Born way back in 1940, it took bruce lee less than 33 years on this planet to leave behind a legacy so impactful you’d be hard-pressed to find even a teenager these days who hasn’t heard of him. Respect to John Wayne’s old Westerns, but no actor in the history of cinema means as much to a genre as Bruce Lee. When it comes to Martial Arts/Kung Fu movies, Lee is the measure. He’s the OG of the genre and it’s not even up for debate. There’s been a fair share of greats over the years. Jet Li, Chuck Norris, Jackie Chan, Jean-Claude Van Damme, it’s not a very long list, but it’s a strong list and one that wouldn’t exist if not for Bruce. Skill and on screen presence were two things Lee had in spades. He gave fans of all races reason to leave their house, go to the theater and pay good money to watch a badass Asian man portrayed in a fashion they had never seen before.

He was knocking down barriers and making audiences cheer one ass kicking at a time. There aren’t enough pages in this magazine to fully explain the impact Lee made in the world. His influence spans far outside the world of Kung Fu films. The appeal of an entertainer, the body of an athlete, the heart of an artist, and the mind of a philosopher, Bruce Lee is an icon in every sense of the word. Known as a profound thinker, his writings on things like Eastern Philosophy, Taoism, quantum physics, psychotherapy and the power of positivity are all as important to his legacy as any film.

From athletes and entertainers to real estate agents and business owners, tons of successful people today in all walks of life credit Bruce Lee’s way of thinking as a major influence on them. He emphasized the power of positivity and lived by example. His psychological and spiritual beliefs were for him, all he could do was put out that energy and be the person he wanted to be, not preach or force his beliefs on others the way Hollywood has sadly become known for in recent years.

One particular now-popular type of positive energy Lee believed in is known as “chi.” Lee once described what it felt like to summon this energy within himself:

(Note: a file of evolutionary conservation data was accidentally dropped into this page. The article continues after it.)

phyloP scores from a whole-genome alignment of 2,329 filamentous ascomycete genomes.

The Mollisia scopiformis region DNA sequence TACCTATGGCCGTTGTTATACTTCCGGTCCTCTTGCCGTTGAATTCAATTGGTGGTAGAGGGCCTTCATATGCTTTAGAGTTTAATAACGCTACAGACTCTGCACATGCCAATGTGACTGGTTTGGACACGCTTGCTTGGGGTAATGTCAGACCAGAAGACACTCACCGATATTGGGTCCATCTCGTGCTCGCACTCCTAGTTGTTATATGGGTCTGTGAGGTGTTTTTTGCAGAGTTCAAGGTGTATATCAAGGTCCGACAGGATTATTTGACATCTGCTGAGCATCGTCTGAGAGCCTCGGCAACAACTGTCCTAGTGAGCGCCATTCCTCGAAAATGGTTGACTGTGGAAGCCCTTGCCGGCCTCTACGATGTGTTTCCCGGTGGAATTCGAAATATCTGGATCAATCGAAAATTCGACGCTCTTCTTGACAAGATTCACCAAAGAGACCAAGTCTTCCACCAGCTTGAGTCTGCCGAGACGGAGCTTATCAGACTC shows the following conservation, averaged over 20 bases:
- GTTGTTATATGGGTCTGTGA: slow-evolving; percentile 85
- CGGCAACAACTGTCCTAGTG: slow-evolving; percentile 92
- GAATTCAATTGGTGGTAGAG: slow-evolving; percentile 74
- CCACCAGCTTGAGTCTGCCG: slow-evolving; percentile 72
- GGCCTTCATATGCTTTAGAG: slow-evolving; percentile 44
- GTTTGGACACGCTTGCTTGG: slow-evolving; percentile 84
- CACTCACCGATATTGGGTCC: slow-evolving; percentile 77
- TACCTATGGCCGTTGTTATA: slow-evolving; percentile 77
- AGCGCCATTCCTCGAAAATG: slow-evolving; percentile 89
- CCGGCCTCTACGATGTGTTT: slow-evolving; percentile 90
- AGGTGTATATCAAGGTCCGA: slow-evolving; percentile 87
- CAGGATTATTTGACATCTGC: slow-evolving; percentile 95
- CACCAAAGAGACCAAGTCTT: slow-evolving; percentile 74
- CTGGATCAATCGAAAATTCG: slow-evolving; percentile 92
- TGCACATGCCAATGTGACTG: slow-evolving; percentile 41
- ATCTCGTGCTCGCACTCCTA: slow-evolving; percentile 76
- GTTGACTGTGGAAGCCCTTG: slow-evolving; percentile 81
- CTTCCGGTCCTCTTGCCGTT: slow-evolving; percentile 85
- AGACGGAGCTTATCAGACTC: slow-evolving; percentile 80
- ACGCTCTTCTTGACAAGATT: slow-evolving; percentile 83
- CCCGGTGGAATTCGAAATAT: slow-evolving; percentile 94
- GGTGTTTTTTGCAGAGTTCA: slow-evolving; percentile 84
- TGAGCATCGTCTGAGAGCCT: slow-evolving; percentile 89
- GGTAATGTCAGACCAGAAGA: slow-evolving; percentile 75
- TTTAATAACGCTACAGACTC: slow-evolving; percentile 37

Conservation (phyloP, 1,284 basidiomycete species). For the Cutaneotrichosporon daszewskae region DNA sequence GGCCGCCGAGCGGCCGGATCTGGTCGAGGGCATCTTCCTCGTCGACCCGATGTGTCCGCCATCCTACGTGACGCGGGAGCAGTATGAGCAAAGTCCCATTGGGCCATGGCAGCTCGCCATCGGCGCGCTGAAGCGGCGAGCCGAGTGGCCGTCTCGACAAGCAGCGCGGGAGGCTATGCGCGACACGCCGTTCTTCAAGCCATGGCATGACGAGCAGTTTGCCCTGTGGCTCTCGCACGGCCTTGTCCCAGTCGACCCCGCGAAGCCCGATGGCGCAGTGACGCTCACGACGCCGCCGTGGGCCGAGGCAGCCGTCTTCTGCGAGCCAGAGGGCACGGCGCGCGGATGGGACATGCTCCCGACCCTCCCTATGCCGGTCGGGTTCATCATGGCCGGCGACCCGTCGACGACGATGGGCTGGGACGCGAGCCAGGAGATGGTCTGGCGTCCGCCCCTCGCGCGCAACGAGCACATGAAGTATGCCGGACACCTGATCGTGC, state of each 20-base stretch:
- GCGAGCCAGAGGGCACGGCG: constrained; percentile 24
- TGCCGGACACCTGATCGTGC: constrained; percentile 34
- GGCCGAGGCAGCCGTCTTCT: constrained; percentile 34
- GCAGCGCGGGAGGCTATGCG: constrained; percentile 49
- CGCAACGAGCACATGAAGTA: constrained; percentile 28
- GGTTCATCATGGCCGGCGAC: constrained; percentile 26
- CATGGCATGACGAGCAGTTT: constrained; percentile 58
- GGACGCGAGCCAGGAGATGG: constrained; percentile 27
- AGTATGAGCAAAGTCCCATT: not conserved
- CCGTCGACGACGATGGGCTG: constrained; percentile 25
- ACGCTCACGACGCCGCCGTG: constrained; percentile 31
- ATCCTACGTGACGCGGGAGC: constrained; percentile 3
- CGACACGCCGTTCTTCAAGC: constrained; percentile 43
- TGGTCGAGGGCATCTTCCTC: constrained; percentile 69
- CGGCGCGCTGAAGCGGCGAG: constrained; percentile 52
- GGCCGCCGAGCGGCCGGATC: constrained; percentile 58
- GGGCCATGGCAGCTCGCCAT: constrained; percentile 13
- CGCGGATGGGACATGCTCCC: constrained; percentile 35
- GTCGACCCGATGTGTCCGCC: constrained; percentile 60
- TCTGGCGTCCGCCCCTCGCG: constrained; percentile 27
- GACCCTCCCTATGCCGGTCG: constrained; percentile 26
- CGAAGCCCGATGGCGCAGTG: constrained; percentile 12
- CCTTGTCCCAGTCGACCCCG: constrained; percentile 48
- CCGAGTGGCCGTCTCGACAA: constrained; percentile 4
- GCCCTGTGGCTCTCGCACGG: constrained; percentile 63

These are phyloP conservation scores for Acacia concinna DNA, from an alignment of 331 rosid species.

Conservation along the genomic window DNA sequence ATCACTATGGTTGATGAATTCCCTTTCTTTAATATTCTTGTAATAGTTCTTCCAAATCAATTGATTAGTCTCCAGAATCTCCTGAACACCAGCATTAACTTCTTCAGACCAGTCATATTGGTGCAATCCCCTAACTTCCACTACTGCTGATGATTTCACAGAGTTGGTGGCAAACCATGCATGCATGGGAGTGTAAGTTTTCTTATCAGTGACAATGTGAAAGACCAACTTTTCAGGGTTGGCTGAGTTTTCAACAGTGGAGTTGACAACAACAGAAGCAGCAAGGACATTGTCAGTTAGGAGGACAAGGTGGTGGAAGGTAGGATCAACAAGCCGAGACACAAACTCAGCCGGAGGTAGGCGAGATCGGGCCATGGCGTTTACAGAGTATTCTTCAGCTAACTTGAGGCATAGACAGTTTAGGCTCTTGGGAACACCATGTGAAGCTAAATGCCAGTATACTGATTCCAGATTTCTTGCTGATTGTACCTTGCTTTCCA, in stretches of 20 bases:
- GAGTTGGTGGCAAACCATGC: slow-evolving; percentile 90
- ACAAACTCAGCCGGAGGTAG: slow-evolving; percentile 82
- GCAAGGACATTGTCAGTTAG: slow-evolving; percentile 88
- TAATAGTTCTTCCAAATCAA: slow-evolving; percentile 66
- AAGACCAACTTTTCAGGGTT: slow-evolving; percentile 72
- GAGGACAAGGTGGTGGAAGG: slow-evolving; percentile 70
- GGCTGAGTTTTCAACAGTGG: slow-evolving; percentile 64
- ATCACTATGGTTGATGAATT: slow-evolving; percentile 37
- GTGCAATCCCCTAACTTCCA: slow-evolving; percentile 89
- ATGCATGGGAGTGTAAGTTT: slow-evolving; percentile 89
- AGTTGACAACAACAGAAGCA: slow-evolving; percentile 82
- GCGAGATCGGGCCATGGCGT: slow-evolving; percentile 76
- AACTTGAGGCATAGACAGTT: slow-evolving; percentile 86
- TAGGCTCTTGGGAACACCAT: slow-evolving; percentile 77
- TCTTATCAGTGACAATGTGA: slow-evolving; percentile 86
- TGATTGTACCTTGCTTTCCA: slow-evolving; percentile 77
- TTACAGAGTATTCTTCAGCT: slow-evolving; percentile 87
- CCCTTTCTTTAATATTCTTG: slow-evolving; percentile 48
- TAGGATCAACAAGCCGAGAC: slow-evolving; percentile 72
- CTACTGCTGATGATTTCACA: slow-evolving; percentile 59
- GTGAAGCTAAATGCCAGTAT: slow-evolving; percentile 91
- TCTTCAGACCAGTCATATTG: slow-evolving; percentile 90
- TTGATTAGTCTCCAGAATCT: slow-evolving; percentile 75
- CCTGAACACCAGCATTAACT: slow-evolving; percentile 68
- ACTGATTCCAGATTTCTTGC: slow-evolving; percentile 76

I feel I have this great creative and spiritual force within me that is greater than faith, greater than ambition, greater than confidence… Whether it is the Godhead or not, I feel this great force, this untapped power, this dynamic something within me.

These are the words of a man who faced more than his fair share of racism from both sides growing up. Some Chinese people looked down on him for having a white

mother, while Hollywood thought he looked a bit too Chinese for their American audiences. I know it sounds cliché, but how many people out there would have just given up and said, “Poor me”? Not him. The power of positive thinking helped get him through his darkest of times. It didn’t matter if he was facing racism, going poor, or suffering a back injury so serious doctors thought he’d never practice martial arts again, he always resorted back to the way of thinking that ultimately shaped who he was. Here’s an incredible example of him putting that type of energy out into the world in his writings about the injury he suffered:

I mean who has the most insecure job AS I have? What do I live on? My faith in my ability that I’ll make it. Sure my back screwed me up good for a year but with every adversity comes a blessing… Look at a rainstorm; after its departure everythin grows.

Bruce Lee lived his life in a way we all should aspire to. His ability to overcome every obstacle thrown in front of him is unparalleled. Because of that, and in honor of him, I put together a top 5 list of Bruce Lee films you need to watch. Now if you’re already a fan you’ve definitely seen at least a few of these, so you know just how damn good they are. But if you’re a new to the world of Bruce Lee, then these are where I suggest you start.


The Kid (1950)

“A 10 year-old orphan is raised by his uncle, groomed by a skilled thief, and becomes involved in trouble around a factory.” Bruce was only 9-yearsold when he took on his first starring role, but his raw talents were still on full display. This was also the second film of which he worked alongside his father. A successful run at the box office led to plans for a sequel, however Bruce’s parents wanted him out of the spotlight for a while, making him pass on the opportunity.